LECTURE V. Gangadhar spoke of the simplicity and humour in Tamil novelist Devan’s writings. SUGANTHY KRISHNAMACHARI

V. Gangadhar, columnist, who was honoured with the Devan Medal ten years ago, was back in the city to speak at the Devan Centenary Ccelebrations, organised jointly by the Devan Endowments and the Madras Book Club.

Devan, to him, spells happiness, said Gangadhar, who first began reading Devan’s works when he was in school. At that time, he read Devan for sheer entertainment. But when he re-read Devan many years later, he discovered Devan’s stories often had an inner meaning too. ‘Appala Kutcheri’, for example, is funny, but through the conversations of the appalam-making maamis, Devan points to the social problems faced by women.

Devan’s appeal lies in the fact that his characters are like us, said Gangadhar. E.M. Forster, in his ‘Aspects of the Novel,’ wrote that an author should write about something he was familiar with. Devan scores here, for he writes about the life of middle class Brahmins. The readers come to know about the little differences between the Iyer and Iyengar communities. And when Devan writes about these two communities, he writes with authority and command.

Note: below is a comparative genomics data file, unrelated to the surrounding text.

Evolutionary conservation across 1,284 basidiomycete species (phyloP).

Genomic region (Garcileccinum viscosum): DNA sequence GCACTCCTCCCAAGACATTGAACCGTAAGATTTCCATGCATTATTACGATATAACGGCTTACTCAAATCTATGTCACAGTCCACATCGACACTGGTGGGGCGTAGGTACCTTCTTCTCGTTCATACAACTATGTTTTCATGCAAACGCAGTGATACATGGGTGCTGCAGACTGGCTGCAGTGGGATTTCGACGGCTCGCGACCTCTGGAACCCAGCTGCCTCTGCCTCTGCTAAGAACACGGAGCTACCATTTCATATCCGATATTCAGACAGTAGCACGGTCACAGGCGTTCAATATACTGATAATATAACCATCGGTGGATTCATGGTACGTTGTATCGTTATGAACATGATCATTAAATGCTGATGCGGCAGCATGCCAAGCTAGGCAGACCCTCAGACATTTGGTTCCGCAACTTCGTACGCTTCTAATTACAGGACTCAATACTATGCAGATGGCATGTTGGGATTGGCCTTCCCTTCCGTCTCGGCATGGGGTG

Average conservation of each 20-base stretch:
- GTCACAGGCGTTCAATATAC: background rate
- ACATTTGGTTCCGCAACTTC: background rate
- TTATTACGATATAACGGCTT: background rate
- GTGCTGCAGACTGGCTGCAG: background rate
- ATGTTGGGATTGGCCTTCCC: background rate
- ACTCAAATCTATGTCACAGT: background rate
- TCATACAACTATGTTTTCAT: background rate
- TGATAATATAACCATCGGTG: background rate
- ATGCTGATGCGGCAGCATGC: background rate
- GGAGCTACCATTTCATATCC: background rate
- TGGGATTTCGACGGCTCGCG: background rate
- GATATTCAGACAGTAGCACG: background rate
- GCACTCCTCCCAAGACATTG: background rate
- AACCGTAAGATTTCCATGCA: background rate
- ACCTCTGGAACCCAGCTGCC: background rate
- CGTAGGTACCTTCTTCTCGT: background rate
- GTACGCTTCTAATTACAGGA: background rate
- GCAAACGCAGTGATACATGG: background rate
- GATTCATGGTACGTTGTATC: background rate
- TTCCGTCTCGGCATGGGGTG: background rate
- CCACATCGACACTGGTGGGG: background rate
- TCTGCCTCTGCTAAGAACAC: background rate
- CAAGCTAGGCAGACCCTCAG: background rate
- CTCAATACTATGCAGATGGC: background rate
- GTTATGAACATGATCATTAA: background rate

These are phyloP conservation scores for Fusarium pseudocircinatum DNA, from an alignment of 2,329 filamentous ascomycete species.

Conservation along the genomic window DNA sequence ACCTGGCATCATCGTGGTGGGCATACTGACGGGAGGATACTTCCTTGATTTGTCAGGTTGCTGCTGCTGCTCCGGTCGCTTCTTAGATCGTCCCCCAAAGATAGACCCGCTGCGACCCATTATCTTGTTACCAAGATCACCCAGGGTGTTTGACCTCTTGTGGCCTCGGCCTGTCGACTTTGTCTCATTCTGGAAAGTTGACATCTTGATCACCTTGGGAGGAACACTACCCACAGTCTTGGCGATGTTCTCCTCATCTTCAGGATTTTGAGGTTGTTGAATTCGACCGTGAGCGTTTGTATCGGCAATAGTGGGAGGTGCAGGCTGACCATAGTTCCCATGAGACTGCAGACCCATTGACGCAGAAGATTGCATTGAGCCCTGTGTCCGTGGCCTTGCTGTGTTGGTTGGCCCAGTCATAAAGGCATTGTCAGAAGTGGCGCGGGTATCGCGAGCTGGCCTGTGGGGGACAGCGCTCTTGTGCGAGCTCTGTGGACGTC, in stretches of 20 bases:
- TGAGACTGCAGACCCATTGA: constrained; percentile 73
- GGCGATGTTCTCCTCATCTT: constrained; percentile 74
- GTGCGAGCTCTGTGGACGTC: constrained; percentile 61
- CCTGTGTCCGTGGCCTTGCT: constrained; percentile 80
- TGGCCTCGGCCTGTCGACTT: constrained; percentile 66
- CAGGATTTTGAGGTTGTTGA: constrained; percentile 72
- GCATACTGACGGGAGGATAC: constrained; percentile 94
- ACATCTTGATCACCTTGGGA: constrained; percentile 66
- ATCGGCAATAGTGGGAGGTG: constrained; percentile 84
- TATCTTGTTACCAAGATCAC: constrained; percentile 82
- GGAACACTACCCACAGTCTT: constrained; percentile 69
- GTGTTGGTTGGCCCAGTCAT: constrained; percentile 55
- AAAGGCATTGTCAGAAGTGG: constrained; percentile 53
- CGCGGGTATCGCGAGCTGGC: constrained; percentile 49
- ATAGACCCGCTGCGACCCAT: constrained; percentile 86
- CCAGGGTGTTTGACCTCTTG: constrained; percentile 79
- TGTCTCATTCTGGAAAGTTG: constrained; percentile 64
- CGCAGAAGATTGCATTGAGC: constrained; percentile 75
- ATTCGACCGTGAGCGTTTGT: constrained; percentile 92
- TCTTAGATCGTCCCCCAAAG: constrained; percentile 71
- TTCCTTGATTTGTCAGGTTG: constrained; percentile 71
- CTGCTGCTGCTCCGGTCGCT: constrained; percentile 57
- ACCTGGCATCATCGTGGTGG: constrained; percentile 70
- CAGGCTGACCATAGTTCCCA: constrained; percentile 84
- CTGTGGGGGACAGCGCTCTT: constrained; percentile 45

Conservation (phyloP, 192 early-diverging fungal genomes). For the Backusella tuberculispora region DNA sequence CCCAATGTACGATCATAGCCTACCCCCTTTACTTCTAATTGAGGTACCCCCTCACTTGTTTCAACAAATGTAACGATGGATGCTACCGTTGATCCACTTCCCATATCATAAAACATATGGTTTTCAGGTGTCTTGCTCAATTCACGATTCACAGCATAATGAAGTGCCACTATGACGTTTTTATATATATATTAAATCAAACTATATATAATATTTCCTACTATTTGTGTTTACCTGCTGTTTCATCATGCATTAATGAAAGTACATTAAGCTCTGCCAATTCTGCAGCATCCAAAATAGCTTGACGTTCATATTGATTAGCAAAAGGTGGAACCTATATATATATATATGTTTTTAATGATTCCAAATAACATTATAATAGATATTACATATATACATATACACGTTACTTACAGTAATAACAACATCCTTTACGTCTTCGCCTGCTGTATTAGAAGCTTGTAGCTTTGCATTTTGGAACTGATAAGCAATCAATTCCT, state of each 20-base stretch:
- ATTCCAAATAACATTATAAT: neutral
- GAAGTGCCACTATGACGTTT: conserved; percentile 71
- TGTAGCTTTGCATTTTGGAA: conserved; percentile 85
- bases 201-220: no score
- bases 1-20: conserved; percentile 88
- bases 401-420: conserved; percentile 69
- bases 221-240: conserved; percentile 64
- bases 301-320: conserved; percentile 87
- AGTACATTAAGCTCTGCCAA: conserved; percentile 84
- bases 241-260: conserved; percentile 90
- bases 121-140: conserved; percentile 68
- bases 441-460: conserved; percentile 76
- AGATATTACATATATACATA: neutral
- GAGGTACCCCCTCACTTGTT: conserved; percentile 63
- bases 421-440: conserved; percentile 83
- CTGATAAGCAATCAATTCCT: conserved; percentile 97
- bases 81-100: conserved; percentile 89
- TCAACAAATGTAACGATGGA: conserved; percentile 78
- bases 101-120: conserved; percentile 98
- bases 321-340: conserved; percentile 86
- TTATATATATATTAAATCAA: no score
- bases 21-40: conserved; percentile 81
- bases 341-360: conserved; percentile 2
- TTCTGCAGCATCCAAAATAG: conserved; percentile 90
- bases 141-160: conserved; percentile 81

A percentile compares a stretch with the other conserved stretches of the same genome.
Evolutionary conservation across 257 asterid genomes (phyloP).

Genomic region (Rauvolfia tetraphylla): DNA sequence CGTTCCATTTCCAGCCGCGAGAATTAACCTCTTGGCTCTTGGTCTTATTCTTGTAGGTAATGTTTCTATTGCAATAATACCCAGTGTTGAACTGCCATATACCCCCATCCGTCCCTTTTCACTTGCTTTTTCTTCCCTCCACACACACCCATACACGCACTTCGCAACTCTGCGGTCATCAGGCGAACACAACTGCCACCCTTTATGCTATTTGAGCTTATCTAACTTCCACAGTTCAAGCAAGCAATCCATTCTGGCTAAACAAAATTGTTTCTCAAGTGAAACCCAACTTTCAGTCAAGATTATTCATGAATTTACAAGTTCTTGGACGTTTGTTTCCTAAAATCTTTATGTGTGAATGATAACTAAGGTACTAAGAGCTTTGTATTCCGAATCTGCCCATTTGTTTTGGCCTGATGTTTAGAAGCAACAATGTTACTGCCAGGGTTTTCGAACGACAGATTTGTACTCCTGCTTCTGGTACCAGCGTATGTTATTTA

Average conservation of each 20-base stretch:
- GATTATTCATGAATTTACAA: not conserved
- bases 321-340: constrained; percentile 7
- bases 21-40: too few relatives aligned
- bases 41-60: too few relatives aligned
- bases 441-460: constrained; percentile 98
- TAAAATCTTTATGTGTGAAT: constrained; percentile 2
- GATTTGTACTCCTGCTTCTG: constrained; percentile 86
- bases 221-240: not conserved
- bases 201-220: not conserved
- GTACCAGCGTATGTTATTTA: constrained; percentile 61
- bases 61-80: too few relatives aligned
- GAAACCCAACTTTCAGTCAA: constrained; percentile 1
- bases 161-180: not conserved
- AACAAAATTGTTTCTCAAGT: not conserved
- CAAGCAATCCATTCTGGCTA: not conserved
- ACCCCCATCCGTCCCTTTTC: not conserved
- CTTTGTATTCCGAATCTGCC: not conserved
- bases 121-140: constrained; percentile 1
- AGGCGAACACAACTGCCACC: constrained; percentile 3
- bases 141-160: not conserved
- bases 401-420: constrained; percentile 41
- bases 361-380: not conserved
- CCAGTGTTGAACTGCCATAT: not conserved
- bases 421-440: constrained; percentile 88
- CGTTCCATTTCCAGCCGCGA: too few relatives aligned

Villain category

Devan’s villains were not in the super villain category. Chandru in ‘Miss Janaki’ is a rowdy, and Venkat and Ram in ‘Mr. Vedantham’ are cheats. But Devan never went beyond such petty villains. That is why we get the feeling we have met them in our lives.

Sambu was his masterpiece. No one had ever attempted a caricature of detectives, and Devan’s caricature was a magnificent creation, said Gangadhar. Devan must have enjoyed crime thrillers and also followed court cases. Otherwise a masterpiece such as ‘Justice Jagannathan’ would not have been possible.

In Devan’s stories, even the minor characters are interesting, observed Gangadhar. In ‘Rajathin Manoratham,’ the mason, carpenter and electrician all speak different versions of Tamil. Their accents vary; their cultures vary, and each one of them is a delight to read about. Gangadhar pointed to the similarity between Devan and Dickens in the portrayal of minor characters. It is the duty of a novelist to tell a good story, and Devan displays his story telling ability in all his stories and that puts him among the top Tamil authors. It is easier to make people cry than it is to make them laugh. Few like Devan had this ability to make people laugh.

Gangadhar had a few suggestions on how to popularise Devan among the younger generation. First of all, we must get the authorities to prescribe Devan’s books as text books for students. We also must ensure that libraries are well stocked with Devan’s books, he said.

The morning session at Smt Sivagami Pethachi Auditorium included a felicitation for veteran illustrator Gopulu and a vocal concert by Sanjay Subrahmanyam.